A bit of history

I’ve been reading Nature since I’ve been able to afford a subscription, e.g. since about 1972. To put their undoubted coming hysteria about Trump’s withdrawal from the Paris agreement into perspective, consider the fact that they bought the arguments of the Club of Rome, hook line and sinker. The Wikipedia article is quite sanitized, but here’s a direct quote from the jacket flap of the club’s book “The Limits to Growth” which came out in 1972.

“Will this be the world that your grandchildren with thank you for? A world where industrial production has sunk to zero. Where population has suffered a catastrophic decline. Where the air, sea and land are polluted beyond redemption. Where civilization is a distant memory. This is the world that the computer forecasts. What is even more alarming, the collapse will not come gradually, but with awsome suddenness, with no way of stopping it”

Well, it’s 45 years later and their grandchildren have seen no such thing. Nature’s online available archives go back to 1975, but I’ve been unable to find a link to one of their articles. If anyone out there has found one, post a comment.

When we were down in New Haven, I picked up a book by a Yale Prof, Paul Sabin called “The Bet” concerning the intellectual conflict between Paul Ehrlich — he of the population bomb and Julian Simon. Ehrlich said we’d run out of just about everything shortly (presumably because of too many people), so economist Simon bet him that we wouldn’t. The intellectual war began in earnest in the 80’s and dragged on for a decade or so.

I recommend the book. In it you will find John Holdren, Obama’s ‘science’ advisor, also a devout malthusian, although with a degree in physics.

Perhaps Nature has it right this time, and that the models of warming which failed to predict the climate stasis of 17 years duration (the term pause gives away the game implying that temperature will continue to increase) are a reliable guide to the future.

Even if Nature is right, the Paris Agreement was terrible, no verification, no penalties for missing targets etc. etc. A massive expansion of governmental control and clamps on economic expansion, for minimal benefit.

So relax. Protest if you wish, it’s a cheap display of virtue which costs you nothing, even though you’re quite willing to fight global warming down to the last coal miner.

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  • andyextance  On June 2, 2017 at 2:52 am

    Hmm, the first piece I find on Nature’s coverage of the Club of Rome seems appropriately sceptical: https://www.nature.com/nature/journal/v236/n5341/pdf/236047a0.pdf. On the hiatus, it was always little more than cherry-picking, and now it has been dispelled completely. This is a suitably irreverent retrospective: https://www.theguardian.com/environment/planet-oz/2016/mar/03/did-global-warming-really-slowdown-have-a-large-injection-of-nuance-and-a-side-order-of-abuse?CMP=share_btn_tw Here’s a quote: “All this talk of a “slowdown” period, remember, overlaps a period when we saw 14 of the 16 hottest years on record all happening since 2000.” Still, I understand that scepticism is useful and important. Sadly, unlike the population models, climate models seem remarkably accurate: https://climatecrocks.com/2016/08/19/climate-predictions-how-are-we-doing/

  • Imaging guy  On June 2, 2017 at 8:36 am

    Nature archive goes back to 1869 (1) and you can easily search by using advanced search (2). I have just searched and found that Nature did criticize “The limits of Growth” in their editorial (3) for building computer simulation models using difficult to verify variables. They even called it “Malthus in, Malthus out”. I agree with you that this whole thing about man made global warming is completely rubbish.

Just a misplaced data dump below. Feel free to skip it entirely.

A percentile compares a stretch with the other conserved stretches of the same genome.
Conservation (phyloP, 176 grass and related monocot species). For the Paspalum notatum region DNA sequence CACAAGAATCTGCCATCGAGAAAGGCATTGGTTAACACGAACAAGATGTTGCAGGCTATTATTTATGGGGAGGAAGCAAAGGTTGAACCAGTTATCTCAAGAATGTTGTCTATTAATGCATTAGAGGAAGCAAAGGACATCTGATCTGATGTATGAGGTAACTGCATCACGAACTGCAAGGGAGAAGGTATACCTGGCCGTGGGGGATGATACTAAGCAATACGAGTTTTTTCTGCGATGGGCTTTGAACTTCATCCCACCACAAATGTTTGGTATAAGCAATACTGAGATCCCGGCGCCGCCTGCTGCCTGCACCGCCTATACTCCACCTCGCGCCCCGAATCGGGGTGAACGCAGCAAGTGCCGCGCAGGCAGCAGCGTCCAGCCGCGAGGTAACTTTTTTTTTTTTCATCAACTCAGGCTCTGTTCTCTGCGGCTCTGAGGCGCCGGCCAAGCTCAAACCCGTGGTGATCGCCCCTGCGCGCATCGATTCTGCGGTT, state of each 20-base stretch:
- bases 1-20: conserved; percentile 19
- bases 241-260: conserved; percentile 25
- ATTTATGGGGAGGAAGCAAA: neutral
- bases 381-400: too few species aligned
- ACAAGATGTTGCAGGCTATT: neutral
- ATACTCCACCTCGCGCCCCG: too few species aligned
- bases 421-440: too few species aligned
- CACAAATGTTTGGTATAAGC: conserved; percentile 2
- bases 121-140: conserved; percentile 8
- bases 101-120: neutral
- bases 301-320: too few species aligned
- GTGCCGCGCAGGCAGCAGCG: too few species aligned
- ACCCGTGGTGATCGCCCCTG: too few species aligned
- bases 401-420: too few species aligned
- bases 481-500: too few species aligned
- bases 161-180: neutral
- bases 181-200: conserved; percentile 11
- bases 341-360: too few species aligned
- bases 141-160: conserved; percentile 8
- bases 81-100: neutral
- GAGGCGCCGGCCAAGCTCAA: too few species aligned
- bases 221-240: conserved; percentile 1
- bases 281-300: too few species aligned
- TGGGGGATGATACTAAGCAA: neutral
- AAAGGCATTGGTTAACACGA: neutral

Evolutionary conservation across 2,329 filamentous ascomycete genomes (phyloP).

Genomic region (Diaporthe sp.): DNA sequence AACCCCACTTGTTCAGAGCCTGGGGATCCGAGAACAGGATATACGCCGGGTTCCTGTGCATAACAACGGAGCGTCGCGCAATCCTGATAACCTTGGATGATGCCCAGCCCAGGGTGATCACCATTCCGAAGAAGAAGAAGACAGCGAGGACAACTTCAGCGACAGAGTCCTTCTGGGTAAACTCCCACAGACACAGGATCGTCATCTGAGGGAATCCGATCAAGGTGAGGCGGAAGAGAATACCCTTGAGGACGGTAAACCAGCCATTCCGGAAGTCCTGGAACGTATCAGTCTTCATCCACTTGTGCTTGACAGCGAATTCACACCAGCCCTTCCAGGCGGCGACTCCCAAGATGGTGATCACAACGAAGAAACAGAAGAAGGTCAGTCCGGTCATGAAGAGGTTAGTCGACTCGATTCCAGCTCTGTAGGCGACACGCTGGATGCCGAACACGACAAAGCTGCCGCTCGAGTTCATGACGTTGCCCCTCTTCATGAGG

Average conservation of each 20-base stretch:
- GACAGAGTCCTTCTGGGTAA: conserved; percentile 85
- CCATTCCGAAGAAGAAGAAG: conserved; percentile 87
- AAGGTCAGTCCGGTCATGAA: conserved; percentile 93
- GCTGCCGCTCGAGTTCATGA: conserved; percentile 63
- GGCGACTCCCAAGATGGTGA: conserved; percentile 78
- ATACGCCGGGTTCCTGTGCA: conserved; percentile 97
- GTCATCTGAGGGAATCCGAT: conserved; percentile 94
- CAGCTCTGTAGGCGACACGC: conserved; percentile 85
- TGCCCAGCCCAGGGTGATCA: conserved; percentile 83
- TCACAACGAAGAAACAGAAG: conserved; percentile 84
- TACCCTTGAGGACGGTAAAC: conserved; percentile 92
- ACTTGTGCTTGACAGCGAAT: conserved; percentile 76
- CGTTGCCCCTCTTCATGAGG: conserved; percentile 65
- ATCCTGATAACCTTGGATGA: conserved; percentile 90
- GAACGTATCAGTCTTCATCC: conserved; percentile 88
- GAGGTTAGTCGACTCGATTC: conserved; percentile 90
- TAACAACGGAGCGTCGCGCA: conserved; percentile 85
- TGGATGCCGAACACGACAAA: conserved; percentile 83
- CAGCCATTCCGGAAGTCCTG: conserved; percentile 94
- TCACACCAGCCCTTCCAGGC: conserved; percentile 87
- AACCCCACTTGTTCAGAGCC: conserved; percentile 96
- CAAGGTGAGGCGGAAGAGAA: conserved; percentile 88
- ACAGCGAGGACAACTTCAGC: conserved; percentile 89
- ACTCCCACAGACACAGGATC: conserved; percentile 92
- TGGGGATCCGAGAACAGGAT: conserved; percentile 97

1) http://www.nature.com/nature/archive/index.html
    2) https://www.nature.com/search/advanced
    3) Almost the Last Word on the Club of Rome (Nature 16 March 1973 Vol 242 No 5394 pp147) http://www.nature.com/nature/journal/v242/n5394/index.html

    • luysii  On June 2, 2017 at 1:46 pm

      Imaging Guy — thanks a lot, the second reference was accessible to me and came up with > 700+ hits. However, even though I’m currently logged into the current issue of Nature, I can’t get to any of the articles without paying for them. Any suggestions? If I’m wrong about the editorial treatment of the Club of Rome, I’ll apologize.

    • andyextance  On June 3, 2017 at 1:41 am

      I’m curious, when you say ‘this whole thing about man made global warming is completely rubbish’, do you really mean the whole thing? Like, CO2 demonstrably absorbs infra-red radiation, and CO2 levels in the air are rising measurably, Or is there another aspect of it that makes it rubbish?

      • luysii  On June 3, 2017 at 10:31 am

        Andy: I think you are responding to Imaging guy. Few critics of the science behind global warming models deny that CO2 is a greenhouse gas and that it will elevate earth’s temperature (see Watt’s up with that). The disagreement comes from just how important a factor CO2 is, just how fast global temperature is actually rising, whether the undoubted human contributions to the CO2 rise is a significant cause, how accurate the models are and whether they should be believed.

      • andyextance  On June 5, 2017 at 4:33 am

        Yes, it was an answer Imaging guy. As you’ll have hopefully read, the last link in my first comment shows even one of the earliest, relatively simple models can be impressively accurate. In terms of the significance of CO2, have you heard of stratospheric cooling? It’s a measurable indication that it is CO2 that is the driving factor, see: https://simpleclimate.wordpress.com/2013/09/21/enhanced-fingerprinting-strengthens-evidence-for-human-warming-role/ If it’s of interest I can try to dig out other examples for the other factors you mention.

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